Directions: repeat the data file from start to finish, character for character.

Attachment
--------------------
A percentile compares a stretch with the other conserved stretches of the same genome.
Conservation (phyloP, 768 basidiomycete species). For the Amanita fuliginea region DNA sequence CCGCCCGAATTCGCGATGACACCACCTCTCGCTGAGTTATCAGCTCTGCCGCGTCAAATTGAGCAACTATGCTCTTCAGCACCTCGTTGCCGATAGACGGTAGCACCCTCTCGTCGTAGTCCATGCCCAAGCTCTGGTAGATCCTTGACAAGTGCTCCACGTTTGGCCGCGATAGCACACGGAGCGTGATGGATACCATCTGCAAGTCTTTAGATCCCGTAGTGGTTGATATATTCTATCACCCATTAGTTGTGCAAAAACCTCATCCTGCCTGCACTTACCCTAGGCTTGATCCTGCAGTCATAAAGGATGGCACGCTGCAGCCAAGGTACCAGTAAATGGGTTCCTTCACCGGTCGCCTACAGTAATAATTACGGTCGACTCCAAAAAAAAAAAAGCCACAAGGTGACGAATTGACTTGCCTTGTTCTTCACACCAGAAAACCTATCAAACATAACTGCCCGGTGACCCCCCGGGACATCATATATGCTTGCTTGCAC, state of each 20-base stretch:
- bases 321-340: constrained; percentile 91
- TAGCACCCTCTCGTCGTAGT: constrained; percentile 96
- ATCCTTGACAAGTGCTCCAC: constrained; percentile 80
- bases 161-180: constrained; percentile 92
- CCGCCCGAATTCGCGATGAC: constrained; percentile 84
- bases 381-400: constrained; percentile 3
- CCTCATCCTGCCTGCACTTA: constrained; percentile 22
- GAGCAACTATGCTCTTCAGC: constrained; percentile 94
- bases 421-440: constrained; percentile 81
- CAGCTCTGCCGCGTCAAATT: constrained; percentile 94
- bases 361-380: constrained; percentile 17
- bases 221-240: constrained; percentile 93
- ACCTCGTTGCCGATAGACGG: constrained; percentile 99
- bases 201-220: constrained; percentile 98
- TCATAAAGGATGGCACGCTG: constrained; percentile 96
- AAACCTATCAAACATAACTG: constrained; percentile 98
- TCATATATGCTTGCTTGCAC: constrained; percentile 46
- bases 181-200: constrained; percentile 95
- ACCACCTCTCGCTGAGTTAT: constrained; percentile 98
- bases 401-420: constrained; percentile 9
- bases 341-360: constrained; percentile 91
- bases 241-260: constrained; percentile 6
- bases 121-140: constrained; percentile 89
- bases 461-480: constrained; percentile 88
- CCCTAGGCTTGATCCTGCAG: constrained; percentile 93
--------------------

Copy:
A percentile compares a stretch with the other conserved stretches of the same genome.
Conservation (phyloP, 768 basidiomycete species). For the Amanita fuliginea region DNA sequence CCGCCCGAATTCGCGATGACACCACCTCTCGCTGAGTTATCAGCTCTGCCGCGTCAAATTGAGCAACTATGCTCTTCAGCACCTCGTTGCCGATAGACGGTAGCACCCTCTCGTCGTAGTCCATGCCCAAGCTCTGGTAGATCCTTGACAAGTGCTCCACGTTTGGCCGCGATAGCACACGGAGCGTGATGGATACCATCTGCAAGTCTTTAGATCCCGTAGTGGTTGATATATTCTATCACCCATTAGTTGTGCAAAAACCTCATCCTGCCTGCACTTACCCTAGGCTTGATCCTGCAGTCATAAAGGATGGCACGCTGCAGCCAAGGTACCAGTAAATGGGTTCCTTCACCGGTCGCCTACAGTAATAATTACGGTCGACTCCAAAAAAAAAAAAGCCACAAGGTGACGAATTGACTTGCCTTGTTCTTCACACCAGAAAACCTATCAAACATAACTGCCCGGTGACCCCCCGGGACATCATATATGCTTGCTTGCAC, state of each 20-base stretch:
- bases 321-340: constrained; percentile 91
- TAGCACCCTCTCGTCGTAGT: constrained; percentile 96
- ATCCTTGACAAGTGCTCCAC: constrained; percentile 80
- bases 161-180: constrained; percentile 92
- CCGCCCGAATTCGCGATGAC: constrained; percentile 84
- bases 381-400: constrained; percentile 3
- CCTCATCCTGCCTGCACTTA: constrained; percentile 22
- GAGCAACTATGCTCTTCAGC: constrained; percentile 94
- bases 421-440: constrained; percentile 81
- CAGCTCTGCCGCGTCAAATT: constrained; percentile 94
- bases 361-380: constrained; percentile 17
- bases 221-240: constrained; percentile 93
- ACCTCGTTGCCGATAGACGG: constrained; percentile 99
- bases 201-220: constrained; percentile 98
- TCATAAAGGATGGCACGCTG: constrained; percentile 96
- AAACCTATCAAACATAACTG: constrained; percentile 98
- TCATATATGCTTGCTTGCAC: constrained; percentile 46
- bases 181-200: constrained; percentile 95
- ACCACCTCTCGCTGAGTTAT: constrained; percentile 98
- bases 401-420: constrained; percentile 9
- bases 341-360: constrained; percentile 91
- bases 241-260: constrained; percentile 6
- bases 121-140: constrained; percentile 89
- bases 461-480: constrained; percentile 88
- CCCTAGGCTTGATCCTGCAG: constrained; percentile 93